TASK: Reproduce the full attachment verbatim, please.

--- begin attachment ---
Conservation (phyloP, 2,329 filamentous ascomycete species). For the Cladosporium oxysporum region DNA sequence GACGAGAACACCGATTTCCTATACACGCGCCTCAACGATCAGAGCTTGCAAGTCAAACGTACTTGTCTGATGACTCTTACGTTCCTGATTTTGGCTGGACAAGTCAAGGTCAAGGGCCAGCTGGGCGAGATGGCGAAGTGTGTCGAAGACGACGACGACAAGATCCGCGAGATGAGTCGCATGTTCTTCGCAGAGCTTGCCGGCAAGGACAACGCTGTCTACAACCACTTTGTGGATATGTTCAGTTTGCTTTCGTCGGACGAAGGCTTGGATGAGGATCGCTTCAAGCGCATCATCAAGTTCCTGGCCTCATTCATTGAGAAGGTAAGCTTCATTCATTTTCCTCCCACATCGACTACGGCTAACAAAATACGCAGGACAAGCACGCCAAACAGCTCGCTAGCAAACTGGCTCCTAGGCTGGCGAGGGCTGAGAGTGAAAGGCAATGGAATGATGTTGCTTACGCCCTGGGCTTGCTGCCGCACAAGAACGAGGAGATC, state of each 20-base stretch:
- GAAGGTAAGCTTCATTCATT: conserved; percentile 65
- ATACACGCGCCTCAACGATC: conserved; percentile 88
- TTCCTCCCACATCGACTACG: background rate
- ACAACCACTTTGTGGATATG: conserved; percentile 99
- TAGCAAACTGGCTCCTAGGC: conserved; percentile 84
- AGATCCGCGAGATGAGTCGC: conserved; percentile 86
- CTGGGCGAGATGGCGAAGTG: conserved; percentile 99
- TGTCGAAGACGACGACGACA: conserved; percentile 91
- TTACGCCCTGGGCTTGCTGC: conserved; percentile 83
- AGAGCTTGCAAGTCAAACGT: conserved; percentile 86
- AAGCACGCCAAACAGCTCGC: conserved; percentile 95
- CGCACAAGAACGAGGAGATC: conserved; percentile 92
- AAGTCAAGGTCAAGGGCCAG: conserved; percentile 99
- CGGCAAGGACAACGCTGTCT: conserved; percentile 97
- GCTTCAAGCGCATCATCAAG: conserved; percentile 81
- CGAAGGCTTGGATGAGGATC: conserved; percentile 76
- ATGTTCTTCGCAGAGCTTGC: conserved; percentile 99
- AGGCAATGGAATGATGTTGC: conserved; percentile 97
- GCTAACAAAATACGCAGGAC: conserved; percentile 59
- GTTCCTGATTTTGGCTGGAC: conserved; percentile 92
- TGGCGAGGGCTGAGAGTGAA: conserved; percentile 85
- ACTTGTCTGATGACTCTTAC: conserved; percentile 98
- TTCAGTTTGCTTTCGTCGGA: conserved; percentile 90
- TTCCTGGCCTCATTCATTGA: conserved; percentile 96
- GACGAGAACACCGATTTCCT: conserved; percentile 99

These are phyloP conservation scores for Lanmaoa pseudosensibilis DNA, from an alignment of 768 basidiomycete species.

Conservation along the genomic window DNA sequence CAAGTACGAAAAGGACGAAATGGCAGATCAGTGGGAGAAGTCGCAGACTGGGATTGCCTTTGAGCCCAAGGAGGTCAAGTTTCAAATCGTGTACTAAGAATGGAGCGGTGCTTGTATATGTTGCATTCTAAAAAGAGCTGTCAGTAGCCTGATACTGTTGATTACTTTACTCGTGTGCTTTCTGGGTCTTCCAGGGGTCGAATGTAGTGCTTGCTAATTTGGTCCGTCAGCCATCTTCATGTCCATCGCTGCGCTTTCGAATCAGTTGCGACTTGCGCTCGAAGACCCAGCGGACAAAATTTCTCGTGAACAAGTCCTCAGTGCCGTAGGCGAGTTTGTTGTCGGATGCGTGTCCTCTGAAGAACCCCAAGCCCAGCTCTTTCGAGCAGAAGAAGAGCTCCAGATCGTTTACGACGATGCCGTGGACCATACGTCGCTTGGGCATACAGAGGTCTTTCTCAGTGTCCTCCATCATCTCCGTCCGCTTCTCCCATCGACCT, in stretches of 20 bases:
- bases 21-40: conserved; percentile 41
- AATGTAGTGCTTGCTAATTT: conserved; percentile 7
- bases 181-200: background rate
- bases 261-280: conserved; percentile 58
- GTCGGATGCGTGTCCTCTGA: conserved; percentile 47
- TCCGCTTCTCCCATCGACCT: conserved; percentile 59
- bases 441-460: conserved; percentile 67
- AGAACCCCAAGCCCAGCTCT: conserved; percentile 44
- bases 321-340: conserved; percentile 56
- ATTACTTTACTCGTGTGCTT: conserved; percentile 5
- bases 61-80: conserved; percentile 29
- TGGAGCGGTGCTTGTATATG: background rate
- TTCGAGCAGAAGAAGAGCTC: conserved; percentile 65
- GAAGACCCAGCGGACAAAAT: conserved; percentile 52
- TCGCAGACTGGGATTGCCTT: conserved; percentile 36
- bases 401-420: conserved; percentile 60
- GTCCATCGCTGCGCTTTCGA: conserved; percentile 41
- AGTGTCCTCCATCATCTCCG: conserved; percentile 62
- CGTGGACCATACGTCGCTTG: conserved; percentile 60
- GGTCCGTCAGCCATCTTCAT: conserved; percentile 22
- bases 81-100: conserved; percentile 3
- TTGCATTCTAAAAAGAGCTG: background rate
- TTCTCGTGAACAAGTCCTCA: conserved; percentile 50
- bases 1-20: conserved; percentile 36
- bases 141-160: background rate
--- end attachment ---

Conservation (phyloP, 2,329 filamentous ascomycete species). For the Cladosporium oxysporum region DNA sequence GACGAGAACACCGATTTCCTATACACGCGCCTCAACGATCAGAGCTTGCAAGTCAAACGTACTTGTCTGATGACTCTTACGTTCCTGATTTTGGCTGGACAAGTCAAGGTCAAGGGCCAGCTGGGCGAGATGGCGAAGTGTGTCGAAGACGACGACGACAAGATCCGCGAGATGAGTCGCATGTTCTTCGCAGAGCTTGCCGGCAAGGACAACGCTGTCTACAACCACTTTGTGGATATGTTCAGTTTGCTTTCGTCGGACGAAGGCTTGGATGAGGATCGCTTCAAGCGCATCATCAAGTTCCTGGCCTCATTCATTGAGAAGGTAAGCTTCATTCATTTTCCTCCCACATCGACTACGGCTAACAAAATACGCAGGACAAGCACGCCAAACAGCTCGCTAGCAAACTGGCTCCTAGGCTGGCGAGGGCTGAGAGTGAAAGGCAATGGAATGATGTTGCTTACGCCCTGGGCTTGCTGCCGCACAAGAACGAGGAGATC, state of each 20-base stretch:
- GAAGGTAAGCTTCATTCATT: conserved; percentile 65
- ATACACGCGCCTCAACGATC: conserved; percentile 88
- TTCCTCCCACATCGACTACG: background rate
- ACAACCACTTTGTGGATATG: conserved; percentile 99
- TAGCAAACTGGCTCCTAGGC: conserved; percentile 84
- AGATCCGCGAGATGAGTCGC: conserved; percentile 86
- CTGGGCGAGATGGCGAAGTG: conserved; percentile 99
- TGTCGAAGACGACGACGACA: conserved; percentile 91
- TTACGCCCTGGGCTTGCTGC: conserved; percentile 83
- AGAGCTTGCAAGTCAAACGT: conserved; percentile 86
- AAGCACGCCAAACAGCTCGC: conserved; percentile 95
- CGCACAAGAACGAGGAGATC: conserved; percentile 92
- AAGTCAAGGTCAAGGGCCAG: conserved; percentile 99
- CGGCAAGGACAACGCTGTCT: conserved; percentile 97
- GCTTCAAGCGCATCATCAAG: conserved; percentile 81
- CGAAGGCTTGGATGAGGATC: conserved; percentile 76
- ATGTTCTTCGCAGAGCTTGC: conserved; percentile 99
- AGGCAATGGAATGATGTTGC: conserved; percentile 97
- GCTAACAAAATACGCAGGAC: conserved; percentile 59
- GTTCCTGATTTTGGCTGGAC: conserved; percentile 92
- TGGCGAGGGCTGAGAGTGAA: conserved; percentile 85
- ACTTGTCTGATGACTCTTAC: conserved; percentile 98
- TTCAGTTTGCTTTCGTCGGA: conserved; percentile 90
- TTCCTGGCCTCATTCATTGA: conserved; percentile 96
- GACGAGAACACCGATTTCCT: conserved; percentile 99

These are phyloP conservation scores for Lanmaoa pseudosensibilis DNA, from an alignment of 768 basidiomycete species.

Conservation along the genomic window DNA sequence CAAGTACGAAAAGGACGAAATGGCAGATCAGTGGGAGAAGTCGCAGACTGGGATTGCCTTTGAGCCCAAGGAGGTCAAGTTTCAAATCGTGTACTAAGAATGGAGCGGTGCTTGTATATGTTGCATTCTAAAAAGAGCTGTCAGTAGCCTGATACTGTTGATTACTTTACTCGTGTGCTTTCTGGGTCTTCCAGGGGTCGAATGTAGTGCTTGCTAATTTGGTCCGTCAGCCATCTTCATGTCCATCGCTGCGCTTTCGAATCAGTTGCGACTTGCGCTCGAAGACCCAGCGGACAAAATTTCTCGTGAACAAGTCCTCAGTGCCGTAGGCGAGTTTGTTGTCGGATGCGTGTCCTCTGAAGAACCCCAAGCCCAGCTCTTTCGAGCAGAAGAAGAGCTCCAGATCGTTTACGACGATGCCGTGGACCATACGTCGCTTGGGCATACAGAGGTCTTTCTCAGTGTCCTCCATCATCTCCGTCCGCTTCTCCCATCGACCT, in stretches of 20 bases:
- bases 21-40: conserved; percentile 41
- AATGTAGTGCTTGCTAATTT: conserved; percentile 7
- bases 181-200: background rate
- bases 261-280: conserved; percentile 58
- GTCGGATGCGTGTCCTCTGA: conserved; percentile 47
- TCCGCTTCTCCCATCGACCT: conserved; percentile 59
- bases 441-460: conserved; percentile 67
- AGAACCCCAAGCCCAGCTCT: conserved; percentile 44
- bases 321-340: conserved; percentile 56
- ATTACTTTACTCGTGTGCTT: conserved; percentile 5
- bases 61-80: conserved; percentile 29
- TGGAGCGGTGCTTGTATATG: background rate
- TTCGAGCAGAAGAAGAGCTC: conserved; percentile 65
- GAAGACCCAGCGGACAAAAT: conserved; percentile 52
- TCGCAGACTGGGATTGCCTT: conserved; percentile 36
- bases 401-420: conserved; percentile 60
- GTCCATCGCTGCGCTTTCGA: conserved; percentile 41
- AGTGTCCTCCATCATCTCCG: conserved; percentile 62
- CGTGGACCATACGTCGCTTG: conserved; percentile 60
- GGTCCGTCAGCCATCTTCAT: conserved; percentile 22
- bases 81-100: conserved; percentile 3
- TTGCATTCTAAAAAGAGCTG: background rate
- TTCTCGTGAACAAGTCCTCA: conserved; percentile 50
- bases 1-20: conserved; percentile 36
- bases 141-160: background rate